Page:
The unusually named company 506 Classic Auto Restorer is one of the world leaders in the rapidly growing world of vintage 4×4 restoration. The company is run by Frank and Daniela, and they rebuild early Toyota Land Cruisers, Series Land Rovers, and early Range Rovers to better-than-new condition.


The origin of the Toyota Land Cruiser begins, not with the Willys Jeep, but with the car that preceded it, the car that inspired it, the American Bantam BRC-60 (The “BRC” standing for “Bantam Reconnaissance Car”). The BRC-60 was a more lively performing four wheel drive than the Willys Jeep and was only rejected by the US military because Willys were a larger company and able to meet the required production targets.

Some Bantam BRC-60’s were used during the Second World War however and one was discovered by Japanese troops during their invasion of the Philippines. It was thought to be a great military car and it was sent back to Japan for examination. Toyota then proceeded to build their own version which they called the AK10, and it was pretty much a reverse engineered Bantam BRC-60.

After the war’s end Toyota were asked to make a Japanese vehicle similar to the Jeep, but not using the Jeep design. Armed with the previous work they had done to create the AK10 Toyota’s engineers designed their own Jeep like vehicle.

It was a bit of a “parts bin special” based on the six cylinder Type B Toyota engine, a three speed non-synchromesh gearbox, and part time four wheel drive. This was the original BJ20 (the “B” designating the Type B engine, and the “J” for “Jeep”). Although the AK10 had featured a high/low range transfer case the new BJ20 did not.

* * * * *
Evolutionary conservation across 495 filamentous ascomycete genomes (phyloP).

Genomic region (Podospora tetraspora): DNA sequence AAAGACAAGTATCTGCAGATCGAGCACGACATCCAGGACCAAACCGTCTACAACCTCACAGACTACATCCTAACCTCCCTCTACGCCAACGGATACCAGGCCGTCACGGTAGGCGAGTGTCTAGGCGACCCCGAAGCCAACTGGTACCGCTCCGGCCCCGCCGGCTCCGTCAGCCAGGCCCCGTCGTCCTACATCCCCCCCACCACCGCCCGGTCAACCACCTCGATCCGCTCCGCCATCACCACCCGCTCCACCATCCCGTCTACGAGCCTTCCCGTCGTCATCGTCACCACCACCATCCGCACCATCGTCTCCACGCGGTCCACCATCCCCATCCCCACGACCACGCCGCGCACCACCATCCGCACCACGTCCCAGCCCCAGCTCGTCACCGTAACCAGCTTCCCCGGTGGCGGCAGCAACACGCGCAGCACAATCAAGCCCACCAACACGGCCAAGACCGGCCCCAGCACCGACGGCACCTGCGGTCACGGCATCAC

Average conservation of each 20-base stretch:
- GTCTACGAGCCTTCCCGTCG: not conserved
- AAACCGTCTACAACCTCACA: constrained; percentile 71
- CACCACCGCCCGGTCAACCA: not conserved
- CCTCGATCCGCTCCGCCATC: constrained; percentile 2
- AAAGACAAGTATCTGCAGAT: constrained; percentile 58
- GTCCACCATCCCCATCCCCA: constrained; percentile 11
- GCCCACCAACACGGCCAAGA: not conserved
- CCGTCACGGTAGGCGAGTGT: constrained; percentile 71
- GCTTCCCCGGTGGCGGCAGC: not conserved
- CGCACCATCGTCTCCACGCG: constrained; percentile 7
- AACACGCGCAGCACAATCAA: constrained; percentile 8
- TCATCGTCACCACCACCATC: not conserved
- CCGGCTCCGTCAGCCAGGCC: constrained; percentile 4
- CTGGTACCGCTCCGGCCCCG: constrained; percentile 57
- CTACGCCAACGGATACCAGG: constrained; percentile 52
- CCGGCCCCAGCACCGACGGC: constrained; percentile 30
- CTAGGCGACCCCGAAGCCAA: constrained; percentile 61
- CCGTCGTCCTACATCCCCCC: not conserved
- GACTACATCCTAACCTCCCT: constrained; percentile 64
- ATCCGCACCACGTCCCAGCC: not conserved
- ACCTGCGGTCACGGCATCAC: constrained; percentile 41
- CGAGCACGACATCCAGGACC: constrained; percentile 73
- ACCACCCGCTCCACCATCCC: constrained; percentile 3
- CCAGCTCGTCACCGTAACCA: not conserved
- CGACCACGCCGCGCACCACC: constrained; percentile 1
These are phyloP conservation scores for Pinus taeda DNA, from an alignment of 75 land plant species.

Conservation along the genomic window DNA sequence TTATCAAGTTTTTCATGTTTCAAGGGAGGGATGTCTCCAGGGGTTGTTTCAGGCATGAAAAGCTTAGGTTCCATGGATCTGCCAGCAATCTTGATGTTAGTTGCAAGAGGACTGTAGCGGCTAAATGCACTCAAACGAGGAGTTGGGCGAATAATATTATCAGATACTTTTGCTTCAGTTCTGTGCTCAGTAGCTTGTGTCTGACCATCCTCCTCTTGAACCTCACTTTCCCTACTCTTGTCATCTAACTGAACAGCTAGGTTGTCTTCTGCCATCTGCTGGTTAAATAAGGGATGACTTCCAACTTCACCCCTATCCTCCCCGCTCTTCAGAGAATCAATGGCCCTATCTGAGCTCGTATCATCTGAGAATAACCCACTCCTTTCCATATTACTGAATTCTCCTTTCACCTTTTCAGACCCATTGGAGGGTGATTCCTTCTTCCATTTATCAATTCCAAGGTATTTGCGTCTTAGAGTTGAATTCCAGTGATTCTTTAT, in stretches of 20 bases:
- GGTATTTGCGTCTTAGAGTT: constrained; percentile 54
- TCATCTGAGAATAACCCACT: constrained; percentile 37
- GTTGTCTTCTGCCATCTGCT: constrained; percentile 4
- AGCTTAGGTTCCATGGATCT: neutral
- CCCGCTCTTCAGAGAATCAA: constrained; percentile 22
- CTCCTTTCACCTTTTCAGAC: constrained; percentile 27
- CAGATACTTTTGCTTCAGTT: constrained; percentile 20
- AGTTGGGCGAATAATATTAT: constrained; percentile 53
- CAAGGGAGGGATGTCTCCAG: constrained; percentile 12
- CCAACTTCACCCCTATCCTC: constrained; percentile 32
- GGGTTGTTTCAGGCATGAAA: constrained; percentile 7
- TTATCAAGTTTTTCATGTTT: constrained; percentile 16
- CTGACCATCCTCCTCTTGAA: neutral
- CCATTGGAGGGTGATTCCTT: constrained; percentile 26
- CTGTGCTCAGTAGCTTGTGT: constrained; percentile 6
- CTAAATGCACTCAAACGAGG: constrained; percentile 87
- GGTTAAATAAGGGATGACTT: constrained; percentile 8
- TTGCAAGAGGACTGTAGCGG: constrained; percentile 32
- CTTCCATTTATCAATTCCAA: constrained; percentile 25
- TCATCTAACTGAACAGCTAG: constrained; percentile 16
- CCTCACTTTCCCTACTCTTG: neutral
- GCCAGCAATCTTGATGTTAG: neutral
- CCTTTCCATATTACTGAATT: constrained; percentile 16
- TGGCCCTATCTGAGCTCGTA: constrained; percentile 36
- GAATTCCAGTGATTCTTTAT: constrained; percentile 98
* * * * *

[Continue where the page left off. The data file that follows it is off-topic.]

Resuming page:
The BJ20 appeared in 1955 and was to be the grandfather of the Toyota Land Cruiser. The US military ordered significant quantities of vehicles from Toyota for the Korean War but after their design was rejected by the Japanese National Police Reserve Toyota decided to demonstrate just how good their vehicle was.

Two demonstrations were done: One to the Shinto shrine at the top of Mount Atago, and the other to the sixth station of Mount Fuji. The demonstrations convinced the National Police Reserve to buy Toyotas instead of Jeeps made under license by Mitsubishi.

Toyota continued to develop the BJ series through the BJ30 and then the vehicle that became the iconic Toyota Land Cruiser, the FJ40 of 1960. By the time the FJ40 was introduced it was fitted with the Toyota Type F 3.9 litre six cylinder petrol engine, had acquired synchromesh in its three speed gearbox, and it had a high/low range transfer box.

A diesel BJ40 was introduced in 1974, fitted with a four cylinder 3.4 litre Type B engine. This proved to be so popular that in 1980 Toyota upgraded the diesel to a 4.0 litre six cylinder.

The 506 Classic Auto Restorer Land Cruiser BJ40 Shown Here

The beautifully restored 1976 Toyota Land Cruiser BJ40 you see here has been comprehensively rebuilt by 506 Classic Auto Restorer to better than new condition.

Diesel Land Cruisers are quite popular with both collectors and those who actually want to drive them off road as they’re more rare than their petrol-powered counterparts, and they’re much better suited to river crossings due to the lack of many electrical components under the hood.

This ’76 model has been through a total frame-off restoration completed to original specifications with no add-ons or modifications, it includes an original radio, a rebuilt injection system, completely new OEM brake and suspension systems, a new exhaust, and a new Mystic Blue paint scheme with a black interior.

If you’d like to read more about it or register to bid you can click here to visit the listing on Mecum Auctions.

Published by Ben Branch -